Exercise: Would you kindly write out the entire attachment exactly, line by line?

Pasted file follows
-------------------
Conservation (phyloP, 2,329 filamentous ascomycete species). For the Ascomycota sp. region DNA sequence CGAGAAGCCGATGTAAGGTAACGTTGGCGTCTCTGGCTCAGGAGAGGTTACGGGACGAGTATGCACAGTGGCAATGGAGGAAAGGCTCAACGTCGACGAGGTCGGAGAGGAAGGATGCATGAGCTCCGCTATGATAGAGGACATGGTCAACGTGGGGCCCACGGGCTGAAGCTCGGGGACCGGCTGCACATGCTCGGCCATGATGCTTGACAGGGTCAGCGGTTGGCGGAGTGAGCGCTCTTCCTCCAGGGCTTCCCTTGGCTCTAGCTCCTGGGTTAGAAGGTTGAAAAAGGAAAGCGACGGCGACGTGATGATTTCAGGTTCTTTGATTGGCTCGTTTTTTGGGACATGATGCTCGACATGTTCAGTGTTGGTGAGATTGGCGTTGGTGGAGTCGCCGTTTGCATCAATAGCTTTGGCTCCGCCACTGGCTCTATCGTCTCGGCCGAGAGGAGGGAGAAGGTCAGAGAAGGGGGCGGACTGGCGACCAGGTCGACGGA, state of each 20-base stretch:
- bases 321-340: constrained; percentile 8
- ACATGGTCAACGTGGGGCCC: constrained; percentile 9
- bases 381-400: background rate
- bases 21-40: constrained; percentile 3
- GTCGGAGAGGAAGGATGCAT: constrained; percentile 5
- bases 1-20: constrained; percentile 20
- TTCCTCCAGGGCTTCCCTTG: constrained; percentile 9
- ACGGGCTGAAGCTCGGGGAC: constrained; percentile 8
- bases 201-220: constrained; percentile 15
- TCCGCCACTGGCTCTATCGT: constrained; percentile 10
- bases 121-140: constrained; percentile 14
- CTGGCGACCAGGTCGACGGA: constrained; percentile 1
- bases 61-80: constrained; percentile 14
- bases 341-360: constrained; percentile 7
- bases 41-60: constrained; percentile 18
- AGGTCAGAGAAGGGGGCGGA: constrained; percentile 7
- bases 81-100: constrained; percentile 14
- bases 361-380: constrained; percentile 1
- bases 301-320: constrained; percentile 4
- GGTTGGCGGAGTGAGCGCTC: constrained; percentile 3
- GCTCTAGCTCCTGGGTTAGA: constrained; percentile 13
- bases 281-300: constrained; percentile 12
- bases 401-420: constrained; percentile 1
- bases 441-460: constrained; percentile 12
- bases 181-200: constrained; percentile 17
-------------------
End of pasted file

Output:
Conservation (phyloP, 2,329 filamentous ascomycete species). For the Ascomycota sp. region DNA sequence CGAGAAGCCGATGTAAGGTAACGTTGGCGTCTCTGGCTCAGGAGAGGTTACGGGACGAGTATGCACAGTGGCAATGGAGGAAAGGCTCAACGTCGACGAGGTCGGAGAGGAAGGATGCATGAGCTCCGCTATGATAGAGGACATGGTCAACGTGGGGCCCACGGGCTGAAGCTCGGGGACCGGCTGCACATGCTCGGCCATGATGCTTGACAGGGTCAGCGGTTGGCGGAGTGAGCGCTCTTCCTCCAGGGCTTCCCTTGGCTCTAGCTCCTGGGTTAGAAGGTTGAAAAAGGAAAGCGACGGCGACGTGATGATTTCAGGTTCTTTGATTGGCTCGTTTTTTGGGACATGATGCTCGACATGTTCAGTGTTGGTGAGATTGGCGTTGGTGGAGTCGCCGTTTGCATCAATAGCTTTGGCTCCGCCACTGGCTCTATCGTCTCGGCCGAGAGGAGGGAGAAGGTCAGAGAAGGGGGCGGACTGGCGACCAGGTCGACGGA, state of each 20-base stretch:
- bases 321-340: constrained; percentile 8
- ACATGGTCAACGTGGGGCCC: constrained; percentile 9
- bases 381-400: background rate
- bases 21-40: constrained; percentile 3
- GTCGGAGAGGAAGGATGCAT: constrained; percentile 5
- bases 1-20: constrained; percentile 20
- TTCCTCCAGGGCTTCCCTTG: constrained; percentile 9
- ACGGGCTGAAGCTCGGGGAC: constrained; percentile 8
- bases 201-220: constrained; percentile 15
- TCCGCCACTGGCTCTATCGT: constrained; percentile 10
- bases 121-140: constrained; percentile 14
- CTGGCGACCAGGTCGACGGA: constrained; percentile 1
- bases 61-80: constrained; percentile 14
- bases 341-360: constrained; percentile 7
- bases 41-60: constrained; percentile 18
- AGGTCAGAGAAGGGGGCGGA: constrained; percentile 7
- bases 81-100: constrained; percentile 14
- bases 361-380: constrained; percentile 1
- bases 301-320: constrained; percentile 4
- GGTTGGCGGAGTGAGCGCTC: constrained; percentile 3
- GCTCTAGCTCCTGGGTTAGA: constrained; percentile 13
- bases 281-300: constrained; percentile 12
- bases 401-420: constrained; percentile 1
- bases 441-460: constrained; percentile 12
- bases 181-200: constrained; percentile 17